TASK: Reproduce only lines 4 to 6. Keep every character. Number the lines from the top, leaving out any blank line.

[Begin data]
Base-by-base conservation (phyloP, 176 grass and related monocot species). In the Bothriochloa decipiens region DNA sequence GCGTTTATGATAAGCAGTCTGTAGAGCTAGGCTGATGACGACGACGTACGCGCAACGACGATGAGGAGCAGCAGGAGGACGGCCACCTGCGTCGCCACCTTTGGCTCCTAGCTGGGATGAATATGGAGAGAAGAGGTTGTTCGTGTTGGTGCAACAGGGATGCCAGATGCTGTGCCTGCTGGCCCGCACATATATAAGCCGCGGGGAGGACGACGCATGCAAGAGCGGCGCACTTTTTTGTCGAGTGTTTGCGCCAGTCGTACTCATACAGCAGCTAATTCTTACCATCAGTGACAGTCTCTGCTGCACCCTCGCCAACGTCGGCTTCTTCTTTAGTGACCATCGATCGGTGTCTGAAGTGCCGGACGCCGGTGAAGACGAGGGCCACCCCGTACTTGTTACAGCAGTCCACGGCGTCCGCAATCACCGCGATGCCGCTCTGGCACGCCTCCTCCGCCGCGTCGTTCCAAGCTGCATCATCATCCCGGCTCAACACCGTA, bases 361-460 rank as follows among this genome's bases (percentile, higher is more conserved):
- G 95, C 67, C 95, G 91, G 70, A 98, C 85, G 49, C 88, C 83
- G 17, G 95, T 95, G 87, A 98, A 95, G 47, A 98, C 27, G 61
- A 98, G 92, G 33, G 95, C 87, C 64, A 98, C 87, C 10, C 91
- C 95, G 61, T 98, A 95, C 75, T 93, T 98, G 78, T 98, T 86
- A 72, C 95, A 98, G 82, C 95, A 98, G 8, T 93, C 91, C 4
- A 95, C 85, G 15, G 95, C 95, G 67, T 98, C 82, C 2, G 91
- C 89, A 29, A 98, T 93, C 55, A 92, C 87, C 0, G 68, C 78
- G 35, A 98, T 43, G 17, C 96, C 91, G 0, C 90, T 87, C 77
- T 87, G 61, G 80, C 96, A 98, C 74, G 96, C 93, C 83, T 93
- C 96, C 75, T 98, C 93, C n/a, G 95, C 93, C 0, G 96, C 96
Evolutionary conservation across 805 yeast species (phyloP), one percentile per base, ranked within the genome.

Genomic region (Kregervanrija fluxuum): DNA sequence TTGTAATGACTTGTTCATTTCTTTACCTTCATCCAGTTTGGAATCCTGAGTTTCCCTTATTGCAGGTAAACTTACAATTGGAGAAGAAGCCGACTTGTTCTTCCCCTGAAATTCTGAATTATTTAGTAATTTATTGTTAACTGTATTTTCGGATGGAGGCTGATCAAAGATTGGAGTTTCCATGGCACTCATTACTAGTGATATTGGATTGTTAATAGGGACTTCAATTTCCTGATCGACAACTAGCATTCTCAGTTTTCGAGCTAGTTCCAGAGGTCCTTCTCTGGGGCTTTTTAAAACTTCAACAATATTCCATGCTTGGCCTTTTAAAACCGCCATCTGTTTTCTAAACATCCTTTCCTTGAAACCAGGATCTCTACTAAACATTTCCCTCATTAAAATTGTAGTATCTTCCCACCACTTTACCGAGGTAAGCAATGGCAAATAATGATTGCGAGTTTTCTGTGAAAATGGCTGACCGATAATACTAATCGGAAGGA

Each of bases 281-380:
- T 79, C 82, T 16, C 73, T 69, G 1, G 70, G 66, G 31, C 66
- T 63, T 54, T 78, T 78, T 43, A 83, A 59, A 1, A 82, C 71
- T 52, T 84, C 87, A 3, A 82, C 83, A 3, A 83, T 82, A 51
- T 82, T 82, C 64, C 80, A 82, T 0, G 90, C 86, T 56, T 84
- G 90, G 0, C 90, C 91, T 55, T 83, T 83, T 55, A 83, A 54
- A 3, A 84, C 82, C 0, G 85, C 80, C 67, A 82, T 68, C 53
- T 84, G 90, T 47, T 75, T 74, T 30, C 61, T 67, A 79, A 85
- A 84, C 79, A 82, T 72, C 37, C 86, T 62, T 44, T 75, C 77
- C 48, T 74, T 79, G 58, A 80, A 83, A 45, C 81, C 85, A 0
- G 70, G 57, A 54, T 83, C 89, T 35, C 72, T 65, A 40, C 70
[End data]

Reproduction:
- A 98, G 92, G 33, G 95, C 87, C 64, A 98, C 87, C 10, C 91
- C 95, G 61, T 98, A 95, C 75, T 93, T 98, G 78, T 98, T 86
- A 72, C 95, A 98, G 82, C 95, A 98, G 8, T 93, C 91, C 4